IN A JULY 28 article, “Crosses, turbans and maple leaves,” the esteemed Economist magazine claims to identify a new trend: Canadian politicians now are dabbling with overt, American-style appeals to Christian religiosity. Specifically, the authors write that “Stephen Harper is probably the nearest thing that Canada has had in recent times to a prime minister from the religious right. He is an evangelical Christian of a strongly pro-Israel persuasion.”
That’s a seductively neat explanation of the man’s politics, but it’s simply not accurate. It’s likely that the Economist (as is typical for the magazine, the byline consists of cryptic pseudonyms) is merely rehashing standard Canadian received wisdom—which long has had it that Harper, like predecessors Preston Manning and Stockwell Day and many Tory MPs, is a blinkered evangelical.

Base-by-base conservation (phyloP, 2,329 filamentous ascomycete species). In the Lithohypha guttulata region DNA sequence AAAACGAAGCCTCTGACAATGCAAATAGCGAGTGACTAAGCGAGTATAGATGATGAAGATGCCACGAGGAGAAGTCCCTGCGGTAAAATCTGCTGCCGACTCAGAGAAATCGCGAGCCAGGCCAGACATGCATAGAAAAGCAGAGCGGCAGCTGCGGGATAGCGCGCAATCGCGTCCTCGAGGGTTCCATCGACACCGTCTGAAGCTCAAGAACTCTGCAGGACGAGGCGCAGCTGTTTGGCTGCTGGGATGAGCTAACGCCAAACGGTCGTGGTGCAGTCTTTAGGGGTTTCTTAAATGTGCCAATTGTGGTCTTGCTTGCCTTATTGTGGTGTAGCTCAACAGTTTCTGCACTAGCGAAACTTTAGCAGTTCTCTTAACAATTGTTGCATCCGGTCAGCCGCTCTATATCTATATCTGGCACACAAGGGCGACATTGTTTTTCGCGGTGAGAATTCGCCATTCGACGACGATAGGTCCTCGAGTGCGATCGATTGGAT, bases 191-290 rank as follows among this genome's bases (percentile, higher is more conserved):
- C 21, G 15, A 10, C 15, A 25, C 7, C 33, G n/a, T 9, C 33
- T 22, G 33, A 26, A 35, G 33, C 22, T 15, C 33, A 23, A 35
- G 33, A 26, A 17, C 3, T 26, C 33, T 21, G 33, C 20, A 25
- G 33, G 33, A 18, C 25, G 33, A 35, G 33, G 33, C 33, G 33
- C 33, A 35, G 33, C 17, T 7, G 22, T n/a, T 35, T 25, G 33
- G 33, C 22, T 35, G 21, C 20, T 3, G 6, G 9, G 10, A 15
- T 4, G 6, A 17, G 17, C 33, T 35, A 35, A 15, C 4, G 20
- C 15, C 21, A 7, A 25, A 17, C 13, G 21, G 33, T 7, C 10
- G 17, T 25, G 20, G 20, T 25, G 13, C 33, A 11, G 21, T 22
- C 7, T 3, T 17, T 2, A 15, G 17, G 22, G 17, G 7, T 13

In fact, most people who genuinely know Harper, or who have worked closely with him, describe him as having Christian beliefs that are rather vague, and that seldom inform his politics. Even his most stridently anti-evangelical critics complain that Harper has “refused to answer media questions about his [religious] beliefs.”
In the United States, about a third of the population is evangelical Christian. But in Canada, the figure is much lower. Among Canadian liberals, the e-word has become code for “extreme,” or “fundamentalist.” But that’s inaccurate, too...
Thursday, August 6, 2015
Michael Coren: What does Stephen Harper really believe about God and the afterlife?
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